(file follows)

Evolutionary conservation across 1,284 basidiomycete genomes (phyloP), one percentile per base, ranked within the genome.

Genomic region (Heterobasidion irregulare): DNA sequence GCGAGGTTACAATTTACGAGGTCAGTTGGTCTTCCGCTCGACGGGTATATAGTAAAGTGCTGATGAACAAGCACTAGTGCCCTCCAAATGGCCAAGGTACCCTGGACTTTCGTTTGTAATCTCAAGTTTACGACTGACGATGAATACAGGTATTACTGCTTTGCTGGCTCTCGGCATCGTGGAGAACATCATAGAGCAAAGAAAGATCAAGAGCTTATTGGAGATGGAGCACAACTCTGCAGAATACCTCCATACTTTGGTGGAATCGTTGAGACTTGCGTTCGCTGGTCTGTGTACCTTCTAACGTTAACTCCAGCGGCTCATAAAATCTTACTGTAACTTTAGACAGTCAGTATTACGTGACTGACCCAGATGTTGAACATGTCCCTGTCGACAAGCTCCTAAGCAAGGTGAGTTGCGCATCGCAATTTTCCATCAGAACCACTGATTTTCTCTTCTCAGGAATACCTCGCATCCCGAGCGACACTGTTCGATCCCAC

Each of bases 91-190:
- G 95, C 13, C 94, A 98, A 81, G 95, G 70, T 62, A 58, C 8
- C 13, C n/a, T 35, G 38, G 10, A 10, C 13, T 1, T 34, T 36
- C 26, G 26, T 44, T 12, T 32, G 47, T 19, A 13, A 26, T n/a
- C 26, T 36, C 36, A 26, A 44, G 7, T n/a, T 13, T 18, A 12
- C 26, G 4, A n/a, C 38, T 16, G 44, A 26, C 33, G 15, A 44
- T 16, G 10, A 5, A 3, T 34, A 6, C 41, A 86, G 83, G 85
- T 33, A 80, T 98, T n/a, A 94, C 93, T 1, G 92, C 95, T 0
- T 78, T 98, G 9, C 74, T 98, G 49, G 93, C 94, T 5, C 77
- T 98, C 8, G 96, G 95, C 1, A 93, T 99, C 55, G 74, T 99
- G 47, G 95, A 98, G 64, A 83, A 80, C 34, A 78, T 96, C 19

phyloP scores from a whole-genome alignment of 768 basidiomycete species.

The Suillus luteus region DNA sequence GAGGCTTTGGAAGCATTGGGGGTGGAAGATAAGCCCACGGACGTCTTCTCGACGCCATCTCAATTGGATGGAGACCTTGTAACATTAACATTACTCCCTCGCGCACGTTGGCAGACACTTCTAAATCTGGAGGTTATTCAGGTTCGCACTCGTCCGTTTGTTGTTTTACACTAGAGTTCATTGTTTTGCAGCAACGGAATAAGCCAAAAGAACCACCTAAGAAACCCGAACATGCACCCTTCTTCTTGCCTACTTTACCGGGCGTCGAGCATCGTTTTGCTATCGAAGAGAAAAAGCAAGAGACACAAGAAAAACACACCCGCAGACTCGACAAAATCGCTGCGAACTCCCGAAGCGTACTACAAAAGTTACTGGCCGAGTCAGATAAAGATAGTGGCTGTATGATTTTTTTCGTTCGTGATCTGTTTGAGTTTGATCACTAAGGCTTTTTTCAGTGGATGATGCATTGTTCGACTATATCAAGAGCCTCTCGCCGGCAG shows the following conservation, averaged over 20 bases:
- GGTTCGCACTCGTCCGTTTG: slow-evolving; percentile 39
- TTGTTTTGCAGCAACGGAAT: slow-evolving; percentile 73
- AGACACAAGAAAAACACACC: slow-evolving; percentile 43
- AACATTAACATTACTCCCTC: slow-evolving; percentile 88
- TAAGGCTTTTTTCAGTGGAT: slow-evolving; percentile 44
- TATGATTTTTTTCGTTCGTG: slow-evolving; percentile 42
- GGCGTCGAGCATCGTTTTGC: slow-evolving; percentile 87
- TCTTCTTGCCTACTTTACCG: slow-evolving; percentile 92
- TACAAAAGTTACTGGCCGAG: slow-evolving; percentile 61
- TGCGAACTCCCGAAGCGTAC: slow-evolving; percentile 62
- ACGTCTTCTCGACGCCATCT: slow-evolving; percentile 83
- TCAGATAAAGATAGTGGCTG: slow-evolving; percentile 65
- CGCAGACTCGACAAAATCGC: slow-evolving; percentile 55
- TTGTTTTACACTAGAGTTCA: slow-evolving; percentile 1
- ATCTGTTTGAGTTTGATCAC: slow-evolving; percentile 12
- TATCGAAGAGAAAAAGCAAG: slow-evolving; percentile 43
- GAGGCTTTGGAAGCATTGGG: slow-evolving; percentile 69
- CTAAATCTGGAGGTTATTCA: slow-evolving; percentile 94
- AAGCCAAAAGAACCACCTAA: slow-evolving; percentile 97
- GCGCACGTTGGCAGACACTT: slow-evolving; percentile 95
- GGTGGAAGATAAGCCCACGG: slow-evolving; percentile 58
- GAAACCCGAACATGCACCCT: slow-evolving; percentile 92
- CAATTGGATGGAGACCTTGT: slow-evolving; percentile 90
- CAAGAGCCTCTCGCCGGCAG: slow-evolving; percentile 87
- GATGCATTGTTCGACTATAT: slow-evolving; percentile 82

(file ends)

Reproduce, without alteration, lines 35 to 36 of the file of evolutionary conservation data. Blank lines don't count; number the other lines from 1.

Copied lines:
- GCGCACGTTGGCAGACACTT: slow-evolving; percentile 95
- GGTGGAAGATAAGCCCACGG: slow-evolving; percentile 58